Foxwoods Resort Casino in Ledyard, Connecticut on the Mashantucket Pequot Indian Reservation

The Never-ending Wonder of It All—The Iconic Foxwoods Resort Casino: Past, Present & Future

Gale Courey Toensing

The Mashantucket Pequot Tribal Nation’s Foxwoods Resort Casino is iconic in the world of Indian gaming. Beginning as a high-stakes bingo operation in 1986, it evolved seven years later into the biggest, wealthiest, glitziest gaming facility in the country. The Nation’s rags-to-riches story was reflected in an early marketing slogan: The wonder of it all. Earning a billion-plus a year in revenue, Foxwoods has poured more than $3.7 billion into state coffers since opening. Along the way, the Nation has fought some major legal battles and forged new paths for Indian country. Among other things, it was the first to deal with labor disputes under the National Labor Relations Act and the first to face enormous debt and restructuring. It successfully changed a federal law to allow long term leases on Indian land to encourage investors, and most recently, it fought a tax issue lawsuit that it won in federal district court only to be reversed in an appeals court. Today, with casino earnings down and regional competition increasing, Mashantucket Pequot Chairman Rodney Butler talked to Indian Country Today Media Network about Foxwoods’ past, present and future.

Is the golden age of Indian gaming over?

Mashantucket Pequot Tribal Council Chairman Rodney Butler, front left, Foxwoods Resort Casino's President and CEO Scott Butera, front right, and members of the tribal council acknowledge the employees that have been with the casino for twenty years during Foxwoods' 20th anniversary celebration at the Fox Theater Wednesday, Feb. 15, 2012 in Mashantucket, Conn. (AP)

There are only so many people with so many hours, and so first movers like Mashantucket and Mohegan had an advantage in the late 80s with bingo and in the 90s with gaming. We had an untapped market with tremendous potential. As time passes and more competition comes into the market you don’t necessarily see growth overall, you just see the spreading of the pie to the other facilities. In the last five years with Rhode Island, Connecticut, New York and Pennsylvania, the overall gaming market’s grown less than 10 percent yet the number of facilities has grown tenfold. I think the overall market will still grow, but as far as Mashantucket goes, our peak earning days for the single property are most likely behind us.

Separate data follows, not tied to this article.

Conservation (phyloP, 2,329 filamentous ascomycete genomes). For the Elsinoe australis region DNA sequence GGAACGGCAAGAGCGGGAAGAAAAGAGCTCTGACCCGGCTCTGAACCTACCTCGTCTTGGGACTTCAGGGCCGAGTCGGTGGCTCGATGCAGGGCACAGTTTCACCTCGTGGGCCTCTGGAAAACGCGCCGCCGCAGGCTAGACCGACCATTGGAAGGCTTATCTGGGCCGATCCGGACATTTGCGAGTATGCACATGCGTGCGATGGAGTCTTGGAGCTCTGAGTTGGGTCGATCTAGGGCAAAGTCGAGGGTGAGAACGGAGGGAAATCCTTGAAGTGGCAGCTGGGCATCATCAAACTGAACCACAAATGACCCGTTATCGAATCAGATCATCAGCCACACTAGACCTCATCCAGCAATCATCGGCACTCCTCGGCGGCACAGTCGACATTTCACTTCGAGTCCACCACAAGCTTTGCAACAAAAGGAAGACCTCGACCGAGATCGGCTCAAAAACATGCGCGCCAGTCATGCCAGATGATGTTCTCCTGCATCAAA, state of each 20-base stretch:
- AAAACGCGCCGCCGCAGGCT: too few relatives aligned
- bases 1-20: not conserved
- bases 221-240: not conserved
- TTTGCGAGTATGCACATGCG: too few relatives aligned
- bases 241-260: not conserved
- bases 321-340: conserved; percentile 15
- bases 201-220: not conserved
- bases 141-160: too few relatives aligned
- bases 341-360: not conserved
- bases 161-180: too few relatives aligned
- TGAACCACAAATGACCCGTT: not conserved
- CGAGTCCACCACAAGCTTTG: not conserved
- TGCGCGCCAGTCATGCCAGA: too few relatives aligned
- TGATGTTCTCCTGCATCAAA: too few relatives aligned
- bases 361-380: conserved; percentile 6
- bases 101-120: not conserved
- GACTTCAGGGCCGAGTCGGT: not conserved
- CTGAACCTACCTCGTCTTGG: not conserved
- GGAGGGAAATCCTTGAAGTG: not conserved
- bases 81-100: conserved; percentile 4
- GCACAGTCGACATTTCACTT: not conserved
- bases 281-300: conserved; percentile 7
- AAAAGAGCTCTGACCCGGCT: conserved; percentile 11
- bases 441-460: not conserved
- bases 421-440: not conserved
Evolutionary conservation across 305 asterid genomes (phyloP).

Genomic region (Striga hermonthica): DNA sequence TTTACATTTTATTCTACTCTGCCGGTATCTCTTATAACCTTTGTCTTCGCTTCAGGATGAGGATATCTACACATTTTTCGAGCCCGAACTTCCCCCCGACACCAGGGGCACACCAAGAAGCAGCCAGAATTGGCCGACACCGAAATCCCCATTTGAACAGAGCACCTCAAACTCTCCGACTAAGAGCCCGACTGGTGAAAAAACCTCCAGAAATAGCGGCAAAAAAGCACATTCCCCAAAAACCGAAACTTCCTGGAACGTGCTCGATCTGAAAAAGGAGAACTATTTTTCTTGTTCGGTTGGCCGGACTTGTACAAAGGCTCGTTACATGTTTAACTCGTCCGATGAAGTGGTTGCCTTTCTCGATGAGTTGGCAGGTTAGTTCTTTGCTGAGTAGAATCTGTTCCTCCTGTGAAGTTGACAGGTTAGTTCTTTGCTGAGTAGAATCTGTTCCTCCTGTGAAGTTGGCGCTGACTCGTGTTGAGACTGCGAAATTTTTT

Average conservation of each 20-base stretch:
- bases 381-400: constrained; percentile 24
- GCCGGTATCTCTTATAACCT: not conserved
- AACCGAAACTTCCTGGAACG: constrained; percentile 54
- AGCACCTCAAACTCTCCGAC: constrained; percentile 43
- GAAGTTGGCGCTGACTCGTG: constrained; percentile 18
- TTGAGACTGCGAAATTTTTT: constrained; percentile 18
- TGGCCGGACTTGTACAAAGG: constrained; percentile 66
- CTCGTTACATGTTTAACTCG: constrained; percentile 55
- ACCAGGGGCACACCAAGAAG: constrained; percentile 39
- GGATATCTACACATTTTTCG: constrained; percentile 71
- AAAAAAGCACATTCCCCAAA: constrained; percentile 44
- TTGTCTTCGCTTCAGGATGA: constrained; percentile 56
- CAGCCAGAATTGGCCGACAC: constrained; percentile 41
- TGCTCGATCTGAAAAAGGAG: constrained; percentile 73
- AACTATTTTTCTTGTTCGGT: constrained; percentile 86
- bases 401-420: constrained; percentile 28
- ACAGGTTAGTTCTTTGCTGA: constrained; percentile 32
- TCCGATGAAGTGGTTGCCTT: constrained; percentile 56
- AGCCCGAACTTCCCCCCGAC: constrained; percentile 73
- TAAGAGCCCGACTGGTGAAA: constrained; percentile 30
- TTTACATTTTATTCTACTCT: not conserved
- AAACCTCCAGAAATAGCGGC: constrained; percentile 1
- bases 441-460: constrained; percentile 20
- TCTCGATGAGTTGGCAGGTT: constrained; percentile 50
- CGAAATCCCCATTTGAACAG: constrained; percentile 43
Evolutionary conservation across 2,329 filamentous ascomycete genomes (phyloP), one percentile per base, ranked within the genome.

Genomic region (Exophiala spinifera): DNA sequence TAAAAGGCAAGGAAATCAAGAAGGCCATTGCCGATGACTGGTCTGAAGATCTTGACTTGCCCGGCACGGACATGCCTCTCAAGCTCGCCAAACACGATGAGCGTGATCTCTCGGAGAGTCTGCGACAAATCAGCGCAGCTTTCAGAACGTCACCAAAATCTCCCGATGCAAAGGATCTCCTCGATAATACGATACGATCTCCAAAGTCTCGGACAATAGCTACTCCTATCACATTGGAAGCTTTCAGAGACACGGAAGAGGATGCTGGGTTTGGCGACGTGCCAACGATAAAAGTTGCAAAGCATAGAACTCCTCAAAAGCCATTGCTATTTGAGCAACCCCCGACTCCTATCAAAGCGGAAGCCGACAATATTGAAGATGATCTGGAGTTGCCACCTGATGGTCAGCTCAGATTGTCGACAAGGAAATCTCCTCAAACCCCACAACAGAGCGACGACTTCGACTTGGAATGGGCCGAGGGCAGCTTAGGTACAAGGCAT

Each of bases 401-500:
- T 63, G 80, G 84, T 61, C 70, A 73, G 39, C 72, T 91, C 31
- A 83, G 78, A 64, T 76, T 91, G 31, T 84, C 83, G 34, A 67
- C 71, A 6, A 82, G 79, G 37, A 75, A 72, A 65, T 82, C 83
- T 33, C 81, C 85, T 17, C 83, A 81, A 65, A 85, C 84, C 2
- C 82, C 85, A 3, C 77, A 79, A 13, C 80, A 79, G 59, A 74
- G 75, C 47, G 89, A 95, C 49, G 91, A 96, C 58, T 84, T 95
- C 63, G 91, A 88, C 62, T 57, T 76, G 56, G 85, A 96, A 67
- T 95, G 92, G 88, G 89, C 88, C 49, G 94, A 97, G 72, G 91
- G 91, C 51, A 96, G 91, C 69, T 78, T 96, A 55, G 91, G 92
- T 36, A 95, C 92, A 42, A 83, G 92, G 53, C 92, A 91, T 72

So what’s ahead?

But that doesn’t mean our overall earnings potential isn’t there in the future and we will continue to focus on growth – we’re just not going to see that growth come out of the New England gaming market.

But it’s still okay?

Yeah, it’s still a good business. You don’t realize how exceptional it was until those times are gone, but when you sit back and say ‘We still have a billion dollar market here’—that’s not bad! And it could be worse—there are tribes out there who have never had and probably will never have this opportunity.

The new Casino City Indian Gaming Report shows an increase in revenues of 2 percent to $27.1 billion for 2012. And Indian gaming is now 43 percent of the casino industry in the U.S. What do you think of that?